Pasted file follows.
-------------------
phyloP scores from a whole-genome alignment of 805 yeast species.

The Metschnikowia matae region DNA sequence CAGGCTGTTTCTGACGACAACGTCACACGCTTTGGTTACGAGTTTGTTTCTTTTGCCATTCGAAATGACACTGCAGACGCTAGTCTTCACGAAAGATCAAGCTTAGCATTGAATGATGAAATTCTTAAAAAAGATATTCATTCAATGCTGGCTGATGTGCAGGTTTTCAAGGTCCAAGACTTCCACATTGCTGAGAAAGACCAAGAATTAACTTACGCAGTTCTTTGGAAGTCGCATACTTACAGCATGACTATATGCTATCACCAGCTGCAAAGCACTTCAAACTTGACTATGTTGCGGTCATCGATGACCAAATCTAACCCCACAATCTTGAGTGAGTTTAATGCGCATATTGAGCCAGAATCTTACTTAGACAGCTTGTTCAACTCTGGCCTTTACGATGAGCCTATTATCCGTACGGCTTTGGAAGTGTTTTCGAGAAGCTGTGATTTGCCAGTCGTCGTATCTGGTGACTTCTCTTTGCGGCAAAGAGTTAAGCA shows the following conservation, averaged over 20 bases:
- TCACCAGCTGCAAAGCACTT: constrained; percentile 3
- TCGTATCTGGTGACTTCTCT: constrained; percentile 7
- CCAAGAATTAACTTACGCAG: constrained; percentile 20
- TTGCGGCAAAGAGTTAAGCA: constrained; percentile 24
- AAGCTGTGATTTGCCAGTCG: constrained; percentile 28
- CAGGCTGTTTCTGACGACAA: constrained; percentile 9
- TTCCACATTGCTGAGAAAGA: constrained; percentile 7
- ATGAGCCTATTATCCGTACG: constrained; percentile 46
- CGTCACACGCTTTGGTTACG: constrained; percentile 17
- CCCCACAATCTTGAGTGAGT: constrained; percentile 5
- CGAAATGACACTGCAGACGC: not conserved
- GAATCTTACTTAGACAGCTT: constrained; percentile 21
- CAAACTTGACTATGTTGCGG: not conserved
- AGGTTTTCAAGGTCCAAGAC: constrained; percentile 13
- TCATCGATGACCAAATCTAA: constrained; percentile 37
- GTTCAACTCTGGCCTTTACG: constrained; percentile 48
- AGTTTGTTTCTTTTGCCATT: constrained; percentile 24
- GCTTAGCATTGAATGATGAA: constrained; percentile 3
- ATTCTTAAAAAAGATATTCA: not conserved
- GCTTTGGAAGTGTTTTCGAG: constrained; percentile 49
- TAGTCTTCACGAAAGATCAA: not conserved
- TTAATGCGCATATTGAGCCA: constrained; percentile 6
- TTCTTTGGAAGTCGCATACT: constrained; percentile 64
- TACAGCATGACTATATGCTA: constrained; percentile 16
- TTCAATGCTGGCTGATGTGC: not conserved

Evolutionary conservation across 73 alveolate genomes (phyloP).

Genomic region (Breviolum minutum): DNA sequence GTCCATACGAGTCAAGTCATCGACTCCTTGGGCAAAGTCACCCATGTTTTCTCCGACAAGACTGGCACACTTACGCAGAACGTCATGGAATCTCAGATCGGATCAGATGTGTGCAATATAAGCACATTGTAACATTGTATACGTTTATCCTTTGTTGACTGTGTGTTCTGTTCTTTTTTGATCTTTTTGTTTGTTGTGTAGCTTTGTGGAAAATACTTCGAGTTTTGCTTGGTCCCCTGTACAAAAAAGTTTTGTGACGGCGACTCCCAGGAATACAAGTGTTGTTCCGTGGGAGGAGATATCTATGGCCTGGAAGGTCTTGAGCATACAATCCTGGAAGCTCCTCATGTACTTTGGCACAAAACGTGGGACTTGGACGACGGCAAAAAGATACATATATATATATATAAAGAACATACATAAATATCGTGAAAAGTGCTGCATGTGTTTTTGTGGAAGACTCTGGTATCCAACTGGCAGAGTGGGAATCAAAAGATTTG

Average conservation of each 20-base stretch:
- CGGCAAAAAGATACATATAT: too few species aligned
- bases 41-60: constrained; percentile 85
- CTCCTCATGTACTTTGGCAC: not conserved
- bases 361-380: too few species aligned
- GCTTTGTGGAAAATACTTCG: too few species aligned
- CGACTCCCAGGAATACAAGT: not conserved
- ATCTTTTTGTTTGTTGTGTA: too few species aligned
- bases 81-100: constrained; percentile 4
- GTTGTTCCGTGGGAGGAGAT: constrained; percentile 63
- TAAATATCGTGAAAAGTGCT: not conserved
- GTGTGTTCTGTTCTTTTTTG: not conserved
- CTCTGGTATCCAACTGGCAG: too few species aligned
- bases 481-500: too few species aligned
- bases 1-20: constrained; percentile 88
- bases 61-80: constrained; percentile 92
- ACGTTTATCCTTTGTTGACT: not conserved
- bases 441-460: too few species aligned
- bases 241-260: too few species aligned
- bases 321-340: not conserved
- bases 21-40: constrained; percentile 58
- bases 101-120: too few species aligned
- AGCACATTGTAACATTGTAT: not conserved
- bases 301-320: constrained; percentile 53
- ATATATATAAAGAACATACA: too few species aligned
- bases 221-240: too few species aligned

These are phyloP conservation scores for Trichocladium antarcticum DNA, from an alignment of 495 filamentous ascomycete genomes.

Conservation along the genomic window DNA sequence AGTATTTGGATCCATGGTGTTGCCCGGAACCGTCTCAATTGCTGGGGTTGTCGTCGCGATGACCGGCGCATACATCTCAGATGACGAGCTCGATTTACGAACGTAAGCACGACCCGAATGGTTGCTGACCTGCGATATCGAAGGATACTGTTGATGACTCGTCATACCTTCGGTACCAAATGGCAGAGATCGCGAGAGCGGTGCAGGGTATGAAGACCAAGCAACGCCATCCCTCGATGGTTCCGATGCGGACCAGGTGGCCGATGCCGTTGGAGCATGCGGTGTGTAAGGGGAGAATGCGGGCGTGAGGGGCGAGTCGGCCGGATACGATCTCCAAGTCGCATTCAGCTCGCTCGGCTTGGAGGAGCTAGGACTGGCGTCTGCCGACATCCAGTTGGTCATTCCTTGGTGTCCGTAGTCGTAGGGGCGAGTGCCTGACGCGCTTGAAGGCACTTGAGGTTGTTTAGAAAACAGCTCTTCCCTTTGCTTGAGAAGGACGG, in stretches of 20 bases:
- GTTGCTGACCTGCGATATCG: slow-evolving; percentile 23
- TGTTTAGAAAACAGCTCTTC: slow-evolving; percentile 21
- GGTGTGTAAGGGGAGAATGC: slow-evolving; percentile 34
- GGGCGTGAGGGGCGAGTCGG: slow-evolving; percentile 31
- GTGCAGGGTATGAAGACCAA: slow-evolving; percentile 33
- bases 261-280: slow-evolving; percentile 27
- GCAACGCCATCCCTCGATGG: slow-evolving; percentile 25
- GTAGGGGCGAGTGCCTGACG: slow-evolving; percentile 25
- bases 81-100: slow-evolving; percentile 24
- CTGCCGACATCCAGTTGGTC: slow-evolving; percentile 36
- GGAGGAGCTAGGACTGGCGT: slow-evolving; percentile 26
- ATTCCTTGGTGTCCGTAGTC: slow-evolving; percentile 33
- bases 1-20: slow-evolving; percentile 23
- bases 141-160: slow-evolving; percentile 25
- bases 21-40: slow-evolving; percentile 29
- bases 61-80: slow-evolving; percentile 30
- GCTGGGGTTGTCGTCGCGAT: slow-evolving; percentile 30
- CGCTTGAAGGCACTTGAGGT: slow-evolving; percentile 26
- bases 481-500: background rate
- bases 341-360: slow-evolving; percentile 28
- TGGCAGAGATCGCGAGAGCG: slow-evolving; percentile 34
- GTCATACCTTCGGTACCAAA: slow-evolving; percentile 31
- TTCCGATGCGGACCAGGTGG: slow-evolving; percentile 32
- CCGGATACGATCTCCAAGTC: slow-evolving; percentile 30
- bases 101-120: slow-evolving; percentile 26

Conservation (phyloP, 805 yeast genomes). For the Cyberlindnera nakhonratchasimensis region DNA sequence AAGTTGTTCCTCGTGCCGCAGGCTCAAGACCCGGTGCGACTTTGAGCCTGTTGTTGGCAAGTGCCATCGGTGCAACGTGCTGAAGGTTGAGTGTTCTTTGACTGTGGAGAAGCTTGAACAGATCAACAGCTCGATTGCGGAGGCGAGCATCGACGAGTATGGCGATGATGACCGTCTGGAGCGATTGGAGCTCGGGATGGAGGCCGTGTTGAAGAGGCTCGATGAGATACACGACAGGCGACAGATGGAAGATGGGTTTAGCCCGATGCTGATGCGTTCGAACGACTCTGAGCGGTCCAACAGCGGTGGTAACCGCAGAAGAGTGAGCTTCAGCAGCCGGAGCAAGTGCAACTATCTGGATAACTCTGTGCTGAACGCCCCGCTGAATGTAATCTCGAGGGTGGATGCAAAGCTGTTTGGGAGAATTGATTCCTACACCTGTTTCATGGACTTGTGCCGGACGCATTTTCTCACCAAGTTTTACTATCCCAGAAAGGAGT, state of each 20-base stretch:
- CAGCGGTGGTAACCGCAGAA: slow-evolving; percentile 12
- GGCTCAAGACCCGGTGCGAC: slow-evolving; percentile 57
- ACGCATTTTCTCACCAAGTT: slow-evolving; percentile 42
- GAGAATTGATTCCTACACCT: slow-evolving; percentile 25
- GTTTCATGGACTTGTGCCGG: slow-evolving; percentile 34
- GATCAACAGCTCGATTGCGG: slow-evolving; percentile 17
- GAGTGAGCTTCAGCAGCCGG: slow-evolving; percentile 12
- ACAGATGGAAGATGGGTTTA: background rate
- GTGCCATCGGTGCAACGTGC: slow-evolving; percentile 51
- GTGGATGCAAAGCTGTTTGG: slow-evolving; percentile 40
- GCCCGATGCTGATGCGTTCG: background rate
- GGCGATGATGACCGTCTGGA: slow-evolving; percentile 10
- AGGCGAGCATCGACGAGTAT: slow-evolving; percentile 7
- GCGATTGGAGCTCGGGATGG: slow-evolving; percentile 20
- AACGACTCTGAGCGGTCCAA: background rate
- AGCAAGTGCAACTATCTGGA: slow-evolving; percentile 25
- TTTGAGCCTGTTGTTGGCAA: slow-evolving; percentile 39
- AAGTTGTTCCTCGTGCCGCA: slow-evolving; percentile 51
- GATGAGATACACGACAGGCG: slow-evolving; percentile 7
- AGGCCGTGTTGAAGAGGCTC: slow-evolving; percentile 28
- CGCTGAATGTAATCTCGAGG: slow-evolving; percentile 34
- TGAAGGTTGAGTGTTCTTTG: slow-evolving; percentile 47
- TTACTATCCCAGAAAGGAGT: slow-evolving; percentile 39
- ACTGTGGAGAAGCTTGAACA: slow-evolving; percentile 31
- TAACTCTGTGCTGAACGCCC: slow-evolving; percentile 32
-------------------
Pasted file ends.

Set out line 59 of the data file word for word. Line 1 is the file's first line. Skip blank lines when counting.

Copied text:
- TGTTTAGAAAACAGCTCTTC: slow-evolving; percentile 21